Expectations are high that North Korean leader Kim Jong Il will use an upcoming meeting of party elites to introduce his heir apparent, initiating the Stalinist dictatorship's second hereditary power transfer.
Kim's youngest son, Kim Jong un, is widely expected to be given at least one high-level leadership position - the first step to claiming absolute power on a par with his father's. Experts differ on whether the younger Kim's rise will be publicly heralded.
Park Hyeong-jung, a researcher at the Korea Institute for National Unification adds, "The appointment of the officials can give us an idea about how North Korea will run the nation."
During Kim Jong Il’s trip to China last week, among the Korean officials who accompanied Kim was Song Taek, Kim Jong Il's brother-in-law, who is expected to act as a regent for the power transfer.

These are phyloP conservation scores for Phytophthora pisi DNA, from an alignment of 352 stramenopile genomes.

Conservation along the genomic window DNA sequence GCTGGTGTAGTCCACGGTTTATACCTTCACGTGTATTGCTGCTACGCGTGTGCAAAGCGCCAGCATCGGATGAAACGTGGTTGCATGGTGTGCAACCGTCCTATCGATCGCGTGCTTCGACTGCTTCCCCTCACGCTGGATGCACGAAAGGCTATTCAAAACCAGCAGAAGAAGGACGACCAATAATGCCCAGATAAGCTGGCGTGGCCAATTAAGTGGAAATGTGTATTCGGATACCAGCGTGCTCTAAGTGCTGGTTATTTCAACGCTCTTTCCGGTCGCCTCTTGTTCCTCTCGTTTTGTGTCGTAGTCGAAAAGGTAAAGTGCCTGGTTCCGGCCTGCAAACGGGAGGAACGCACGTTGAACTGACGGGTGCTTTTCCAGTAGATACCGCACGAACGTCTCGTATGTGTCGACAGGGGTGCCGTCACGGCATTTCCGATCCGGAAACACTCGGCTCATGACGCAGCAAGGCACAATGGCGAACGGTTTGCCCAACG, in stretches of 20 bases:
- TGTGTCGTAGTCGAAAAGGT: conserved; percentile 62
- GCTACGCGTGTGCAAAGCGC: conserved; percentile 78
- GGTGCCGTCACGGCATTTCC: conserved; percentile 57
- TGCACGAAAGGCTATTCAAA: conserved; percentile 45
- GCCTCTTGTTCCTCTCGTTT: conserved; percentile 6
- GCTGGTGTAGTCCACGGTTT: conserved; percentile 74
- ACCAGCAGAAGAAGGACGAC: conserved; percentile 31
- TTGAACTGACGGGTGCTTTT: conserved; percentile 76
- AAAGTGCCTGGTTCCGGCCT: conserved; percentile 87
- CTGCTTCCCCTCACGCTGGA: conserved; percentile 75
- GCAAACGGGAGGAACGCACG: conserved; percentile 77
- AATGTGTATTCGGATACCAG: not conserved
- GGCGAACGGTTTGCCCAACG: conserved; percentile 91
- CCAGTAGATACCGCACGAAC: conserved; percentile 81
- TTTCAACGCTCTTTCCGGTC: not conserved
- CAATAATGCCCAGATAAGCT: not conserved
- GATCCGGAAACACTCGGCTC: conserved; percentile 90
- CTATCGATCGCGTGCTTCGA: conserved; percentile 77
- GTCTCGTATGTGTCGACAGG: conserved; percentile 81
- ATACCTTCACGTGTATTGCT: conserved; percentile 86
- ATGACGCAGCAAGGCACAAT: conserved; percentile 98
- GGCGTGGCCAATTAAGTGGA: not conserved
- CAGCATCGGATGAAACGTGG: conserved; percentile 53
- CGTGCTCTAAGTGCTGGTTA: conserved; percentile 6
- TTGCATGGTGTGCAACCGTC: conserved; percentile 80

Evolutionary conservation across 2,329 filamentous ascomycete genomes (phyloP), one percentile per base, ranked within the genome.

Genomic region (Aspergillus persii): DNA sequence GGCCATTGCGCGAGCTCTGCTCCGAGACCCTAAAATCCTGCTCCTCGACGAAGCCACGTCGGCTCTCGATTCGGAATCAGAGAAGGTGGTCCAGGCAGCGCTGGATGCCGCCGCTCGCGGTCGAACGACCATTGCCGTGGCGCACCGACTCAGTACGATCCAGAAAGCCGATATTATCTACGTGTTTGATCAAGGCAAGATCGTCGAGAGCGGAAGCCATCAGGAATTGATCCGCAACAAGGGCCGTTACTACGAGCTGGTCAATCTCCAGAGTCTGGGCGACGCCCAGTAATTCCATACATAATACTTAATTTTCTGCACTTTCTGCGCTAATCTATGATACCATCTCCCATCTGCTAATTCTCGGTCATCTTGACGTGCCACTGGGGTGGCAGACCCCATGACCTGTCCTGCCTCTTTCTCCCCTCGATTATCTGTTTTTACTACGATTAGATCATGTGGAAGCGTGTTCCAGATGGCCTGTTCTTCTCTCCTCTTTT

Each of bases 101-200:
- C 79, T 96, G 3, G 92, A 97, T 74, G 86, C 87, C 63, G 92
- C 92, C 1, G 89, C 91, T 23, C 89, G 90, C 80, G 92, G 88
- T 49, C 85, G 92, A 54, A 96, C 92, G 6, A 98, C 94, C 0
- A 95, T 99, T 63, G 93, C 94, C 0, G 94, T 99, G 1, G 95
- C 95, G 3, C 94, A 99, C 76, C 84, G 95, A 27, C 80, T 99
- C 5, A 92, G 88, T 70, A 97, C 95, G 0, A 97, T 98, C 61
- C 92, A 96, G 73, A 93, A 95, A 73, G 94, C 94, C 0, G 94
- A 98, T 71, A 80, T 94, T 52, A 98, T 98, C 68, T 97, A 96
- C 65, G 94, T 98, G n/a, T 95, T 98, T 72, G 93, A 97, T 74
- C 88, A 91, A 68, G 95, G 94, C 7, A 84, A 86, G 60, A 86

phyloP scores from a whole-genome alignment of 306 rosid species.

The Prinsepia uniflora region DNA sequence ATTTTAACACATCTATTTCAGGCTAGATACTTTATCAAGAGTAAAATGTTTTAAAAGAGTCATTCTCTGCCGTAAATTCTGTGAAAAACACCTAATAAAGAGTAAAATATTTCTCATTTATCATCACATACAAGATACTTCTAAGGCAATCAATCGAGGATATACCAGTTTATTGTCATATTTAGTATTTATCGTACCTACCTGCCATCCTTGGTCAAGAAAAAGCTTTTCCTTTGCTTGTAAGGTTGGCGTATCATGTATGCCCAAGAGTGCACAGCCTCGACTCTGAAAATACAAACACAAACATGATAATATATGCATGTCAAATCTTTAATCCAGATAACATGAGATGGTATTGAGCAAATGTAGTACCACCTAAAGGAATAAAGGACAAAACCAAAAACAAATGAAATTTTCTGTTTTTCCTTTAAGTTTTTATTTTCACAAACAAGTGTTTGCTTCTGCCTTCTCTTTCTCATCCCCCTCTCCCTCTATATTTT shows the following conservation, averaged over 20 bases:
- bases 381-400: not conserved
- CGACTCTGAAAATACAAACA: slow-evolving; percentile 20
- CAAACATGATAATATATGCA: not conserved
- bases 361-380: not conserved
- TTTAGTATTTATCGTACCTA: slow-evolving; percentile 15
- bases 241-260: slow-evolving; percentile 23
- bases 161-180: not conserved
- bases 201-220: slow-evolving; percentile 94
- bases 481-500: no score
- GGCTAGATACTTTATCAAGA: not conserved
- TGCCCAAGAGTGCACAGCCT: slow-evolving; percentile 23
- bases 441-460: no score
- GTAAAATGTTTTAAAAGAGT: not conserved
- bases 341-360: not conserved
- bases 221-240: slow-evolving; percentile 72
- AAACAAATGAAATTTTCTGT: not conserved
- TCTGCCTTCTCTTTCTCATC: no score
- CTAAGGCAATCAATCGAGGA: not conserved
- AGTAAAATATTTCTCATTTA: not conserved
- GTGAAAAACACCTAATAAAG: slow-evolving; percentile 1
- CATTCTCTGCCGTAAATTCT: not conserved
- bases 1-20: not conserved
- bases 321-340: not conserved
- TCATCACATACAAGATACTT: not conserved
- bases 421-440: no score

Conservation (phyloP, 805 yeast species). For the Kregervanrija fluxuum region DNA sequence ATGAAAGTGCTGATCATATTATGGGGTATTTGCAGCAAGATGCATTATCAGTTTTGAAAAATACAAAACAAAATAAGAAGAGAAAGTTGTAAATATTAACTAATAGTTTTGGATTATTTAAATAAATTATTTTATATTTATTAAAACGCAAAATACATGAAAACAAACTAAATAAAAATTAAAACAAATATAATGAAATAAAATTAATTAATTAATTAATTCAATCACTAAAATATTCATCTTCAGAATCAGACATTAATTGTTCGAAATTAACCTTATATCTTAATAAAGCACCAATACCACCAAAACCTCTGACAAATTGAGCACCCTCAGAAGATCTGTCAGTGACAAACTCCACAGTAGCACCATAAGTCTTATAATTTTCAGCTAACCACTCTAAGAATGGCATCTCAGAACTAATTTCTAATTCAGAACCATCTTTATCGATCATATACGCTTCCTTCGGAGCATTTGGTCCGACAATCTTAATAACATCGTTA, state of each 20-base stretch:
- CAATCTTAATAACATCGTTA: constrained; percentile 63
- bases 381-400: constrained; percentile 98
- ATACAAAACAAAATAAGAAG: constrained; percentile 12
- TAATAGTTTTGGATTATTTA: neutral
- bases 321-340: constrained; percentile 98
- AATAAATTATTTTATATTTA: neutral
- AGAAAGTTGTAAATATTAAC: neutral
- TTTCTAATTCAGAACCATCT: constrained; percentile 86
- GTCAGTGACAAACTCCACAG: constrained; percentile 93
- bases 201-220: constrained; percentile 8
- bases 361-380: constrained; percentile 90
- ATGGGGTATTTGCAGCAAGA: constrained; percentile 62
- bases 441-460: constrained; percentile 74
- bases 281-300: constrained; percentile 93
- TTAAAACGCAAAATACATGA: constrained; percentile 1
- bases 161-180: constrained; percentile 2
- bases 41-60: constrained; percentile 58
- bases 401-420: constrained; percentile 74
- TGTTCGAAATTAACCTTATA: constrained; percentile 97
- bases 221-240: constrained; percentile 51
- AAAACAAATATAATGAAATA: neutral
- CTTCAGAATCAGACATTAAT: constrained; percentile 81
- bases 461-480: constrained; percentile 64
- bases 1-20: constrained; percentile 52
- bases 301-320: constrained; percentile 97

In recent days, North Korea has escalated its rhetoric about the "rising generation," though Pyongyang's official Korean Central News Agency has not mentioned Kim Jong un by name.
According to a transcript of Kim's speech in China, published by the KCNA, he said that given the "complicated" international situation, "it is our important historical mission to hand over to the rising generation the baton of the traditional friendship."
A subsequent 2,860-word account of the trip, also published by the KCNA, made three references to China-North Korea relations as one "generation is replaced by another."
[The Washington Post]